This week in September 1995 I was wide awake in the middle of the night after spending 22 days in Beijing and Huairou, China. On top of jet lag and physical exhaustion, my mind and emotions were still reeling from bringing 13 USA girls ages 10 to 16 to the United Nations Fourth World Conference on Women. Six women and one man completed our group of 21.
The girls presented a Girls Agenda at the NGO Forum and reported on their experiences for New Moon magazine. Four members of New Moon’s Girls Editorial Board had heard about the conference when interviewing Angela Davis in 1994.
When asked which life experiences had influenced her to work for women’s rights, Davis told them about being inspired by the women from all over the world who she met in Nairobi at the UN Third World Conference on Women in 1985. Then she said, “There’s another Women’s Conference next year in China. Are you going?”
The girls looked at me and asked, “Are we?”
That question launched a whirlwind education about the conference and how to attend. The first time I called a UN office in New York to ask about this I explained we had a group of girls who wanted to participate in the NGO Forum and report on the Conference attended by official governmental delegations.
The woman on the phone was surprised I used the word girls, “Don’t you mean young women?” “No, I mean girls, ages 8 to 14.” She responded, “You can’t bring children. We won’t have any childcare or special activities for them.” I said, “They don’t want special activities. They want to participate in the NGO Forum.”
For the first time at a UN World Conference on Women, girls’ issues were getting deep attention. We wanted girls to be there and speak on their own behalf, bringing their knowledge and perspective as girls to the issues. As the girls said, “Girls’ needs aren’t always the same as those of women.”
This was surprising, to say the least, to the UN office that was organizing the conference. When the girls on our Editorial Board heard that the UN thought girls shouldn’t be at the conference they got angry. Now they really wanted to be there to speak up for girls, and they wanted to bring the voices of other girls with them!
Seventeen months later, six girl editors and seven other girls from the USA arrived in Beijing after 18 hours of travel. We’d raised $30,000 by selling prints, t-shirts, pins and cards with the message Listen To Girls and the beautiful image of three girls painted by Alison Aune-Hinkel that’s at the top of this post.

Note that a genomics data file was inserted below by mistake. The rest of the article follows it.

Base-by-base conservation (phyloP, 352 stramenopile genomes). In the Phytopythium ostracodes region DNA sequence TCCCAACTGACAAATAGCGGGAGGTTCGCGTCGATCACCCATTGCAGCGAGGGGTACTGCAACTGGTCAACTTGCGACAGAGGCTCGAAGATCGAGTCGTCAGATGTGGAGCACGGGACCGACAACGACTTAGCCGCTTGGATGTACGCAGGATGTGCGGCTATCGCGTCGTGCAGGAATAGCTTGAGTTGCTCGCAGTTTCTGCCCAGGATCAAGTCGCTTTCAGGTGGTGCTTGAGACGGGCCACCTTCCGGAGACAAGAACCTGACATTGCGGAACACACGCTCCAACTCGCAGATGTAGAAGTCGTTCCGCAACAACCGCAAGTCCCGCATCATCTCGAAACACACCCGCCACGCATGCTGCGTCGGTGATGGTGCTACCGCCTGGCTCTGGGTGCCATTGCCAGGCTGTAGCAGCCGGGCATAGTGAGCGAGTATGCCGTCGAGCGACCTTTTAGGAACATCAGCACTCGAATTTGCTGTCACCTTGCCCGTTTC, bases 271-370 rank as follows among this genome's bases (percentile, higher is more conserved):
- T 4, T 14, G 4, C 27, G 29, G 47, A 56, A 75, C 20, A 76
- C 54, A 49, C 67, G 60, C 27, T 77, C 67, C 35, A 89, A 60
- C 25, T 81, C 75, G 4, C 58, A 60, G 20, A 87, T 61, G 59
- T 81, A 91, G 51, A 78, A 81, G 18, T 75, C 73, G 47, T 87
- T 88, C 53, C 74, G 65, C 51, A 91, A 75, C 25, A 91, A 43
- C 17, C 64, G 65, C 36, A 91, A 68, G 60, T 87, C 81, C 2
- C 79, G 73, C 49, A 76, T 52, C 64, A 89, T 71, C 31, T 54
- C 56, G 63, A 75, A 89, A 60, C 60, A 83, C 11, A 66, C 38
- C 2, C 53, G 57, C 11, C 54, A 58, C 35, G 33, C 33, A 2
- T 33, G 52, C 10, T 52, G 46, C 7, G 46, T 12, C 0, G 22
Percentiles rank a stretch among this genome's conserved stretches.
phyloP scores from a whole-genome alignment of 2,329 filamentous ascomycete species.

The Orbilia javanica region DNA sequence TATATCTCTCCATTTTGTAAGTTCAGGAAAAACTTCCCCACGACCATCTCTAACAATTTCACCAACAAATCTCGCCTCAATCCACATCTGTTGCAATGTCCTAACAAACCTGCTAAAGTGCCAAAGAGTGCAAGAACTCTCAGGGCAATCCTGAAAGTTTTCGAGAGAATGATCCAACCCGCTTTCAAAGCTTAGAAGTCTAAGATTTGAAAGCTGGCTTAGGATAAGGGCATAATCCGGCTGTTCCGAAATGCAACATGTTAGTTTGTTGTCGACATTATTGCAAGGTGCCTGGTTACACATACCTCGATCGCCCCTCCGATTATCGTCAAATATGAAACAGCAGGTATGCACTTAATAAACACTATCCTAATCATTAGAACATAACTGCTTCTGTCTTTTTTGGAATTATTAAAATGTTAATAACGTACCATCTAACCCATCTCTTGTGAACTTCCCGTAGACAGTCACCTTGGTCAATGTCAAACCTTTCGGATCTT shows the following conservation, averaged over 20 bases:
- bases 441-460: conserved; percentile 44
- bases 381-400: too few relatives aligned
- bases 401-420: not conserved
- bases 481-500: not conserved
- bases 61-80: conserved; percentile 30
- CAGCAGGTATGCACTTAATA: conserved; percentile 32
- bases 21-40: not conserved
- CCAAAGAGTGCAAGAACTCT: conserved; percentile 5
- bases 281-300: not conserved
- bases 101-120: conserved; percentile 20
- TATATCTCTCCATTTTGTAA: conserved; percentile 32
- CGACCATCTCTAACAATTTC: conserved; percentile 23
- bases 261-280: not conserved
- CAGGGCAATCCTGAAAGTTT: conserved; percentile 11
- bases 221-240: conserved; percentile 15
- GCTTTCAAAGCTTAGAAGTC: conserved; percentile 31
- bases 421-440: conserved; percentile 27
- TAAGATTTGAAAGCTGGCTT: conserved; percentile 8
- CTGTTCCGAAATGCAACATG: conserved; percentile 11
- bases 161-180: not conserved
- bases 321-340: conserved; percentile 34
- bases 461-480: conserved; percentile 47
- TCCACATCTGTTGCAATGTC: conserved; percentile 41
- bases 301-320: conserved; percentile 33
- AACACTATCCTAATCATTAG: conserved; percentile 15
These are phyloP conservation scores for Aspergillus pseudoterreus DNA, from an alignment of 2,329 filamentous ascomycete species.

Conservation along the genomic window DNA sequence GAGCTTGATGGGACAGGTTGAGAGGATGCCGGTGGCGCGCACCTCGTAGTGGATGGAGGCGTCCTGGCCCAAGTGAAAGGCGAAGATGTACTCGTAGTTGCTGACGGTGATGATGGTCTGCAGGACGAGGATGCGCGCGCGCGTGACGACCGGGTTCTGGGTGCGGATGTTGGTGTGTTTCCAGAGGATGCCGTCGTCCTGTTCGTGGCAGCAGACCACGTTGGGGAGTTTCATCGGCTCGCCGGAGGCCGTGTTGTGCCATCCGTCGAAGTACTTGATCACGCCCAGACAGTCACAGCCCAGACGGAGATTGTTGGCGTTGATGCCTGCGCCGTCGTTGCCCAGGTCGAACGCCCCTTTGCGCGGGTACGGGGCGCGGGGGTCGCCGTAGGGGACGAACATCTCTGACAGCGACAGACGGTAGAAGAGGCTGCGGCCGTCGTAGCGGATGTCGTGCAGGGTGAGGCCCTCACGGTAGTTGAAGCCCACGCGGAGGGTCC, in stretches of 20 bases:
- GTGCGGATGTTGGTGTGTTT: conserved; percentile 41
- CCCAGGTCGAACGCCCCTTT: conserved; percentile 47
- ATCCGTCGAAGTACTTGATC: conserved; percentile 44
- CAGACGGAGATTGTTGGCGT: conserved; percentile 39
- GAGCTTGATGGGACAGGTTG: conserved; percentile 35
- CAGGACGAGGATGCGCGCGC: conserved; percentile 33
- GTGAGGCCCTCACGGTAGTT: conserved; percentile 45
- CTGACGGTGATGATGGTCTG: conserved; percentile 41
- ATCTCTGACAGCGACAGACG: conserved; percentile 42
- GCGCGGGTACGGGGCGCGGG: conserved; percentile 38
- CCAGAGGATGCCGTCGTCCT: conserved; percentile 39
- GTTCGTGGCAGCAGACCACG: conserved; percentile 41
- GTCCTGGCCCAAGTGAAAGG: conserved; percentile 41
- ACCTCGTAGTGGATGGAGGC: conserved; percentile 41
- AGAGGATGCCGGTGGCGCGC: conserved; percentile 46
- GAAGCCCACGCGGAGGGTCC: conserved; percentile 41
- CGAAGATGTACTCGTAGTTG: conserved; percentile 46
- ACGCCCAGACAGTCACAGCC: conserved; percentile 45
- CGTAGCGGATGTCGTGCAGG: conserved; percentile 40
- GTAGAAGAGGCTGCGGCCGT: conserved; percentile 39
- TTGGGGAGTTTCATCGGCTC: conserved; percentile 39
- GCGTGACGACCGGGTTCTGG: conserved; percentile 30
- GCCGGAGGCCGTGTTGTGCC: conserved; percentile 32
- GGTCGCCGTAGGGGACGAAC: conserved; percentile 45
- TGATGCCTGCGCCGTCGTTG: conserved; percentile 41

They presented and distributed the Girls Agenda they had put together with global goals from girls about girls’ needs. They spoke on workshop panels, made speeches, worked with other girls and young women to recommend changes to the draft Platform for Action, and reported on the governmental conference.
After getting up at 4 a.m., they had nearly front row seats for Hillary Clinton’s famous “Women’s Rights are Human Rights” speech.
They learned about horrendous inequity of girls denied food, medicine and basic education just because they are girls. They heard about girls being forced into child marriage, prostitution, genital mutilation, child labor. They learned about the terrible toll ethnic strife and wars take on girls. All this was scary and made a deep impression on them.
But when they wrote and spoke about the forum and conference during the next year, they zeroed in on their feeling of connection with women and girls globally as the most important part of the experience. Even though everyone they met led very different lives, all wanted passionately to improve the lives of girls and women around the world.
As Sarah Vokes wrote in New Moon, “I have always known that the feminist movement was a global cause. I am not only fighting for my rights or for girls in the US. I am also fighting for the rights of girls around the world.”
These girls who went to the UN 4th World Conference on Women are now 30 to 37 years old. And those three weeks in China working on girls’ issues are long past. But the effects of what they did are still clear in their lives and their continuing commitment to girls’ and women’s right worldwide.
The more far-reaching effects of what they did in Huairou and Beijing, along with only 400 other girls, out of 40,000 total participants, are seen now in NGOs and even governments around the world. Girls are increasingly recognized as experts on their own lives and needs. Girls are welcomed to full participation as activists in making life better for girls everywhere. Which is how it should be.
Starting September 25, 2015, girls will be a big part of achieving the UN’s new Global Goals for Sustainable Development. Of course they’ll be leading on Goal 5: Gender Equality. And they’ll also be working on the other 16 goals. They’ll be making life better for everyone with their clear vision and uncompromising commitment.
Nancy Gruver is founder of New Moon Girls where girls worldwide share their original writing, opinions, video, photos, advice, support, art and more online + in our magazine.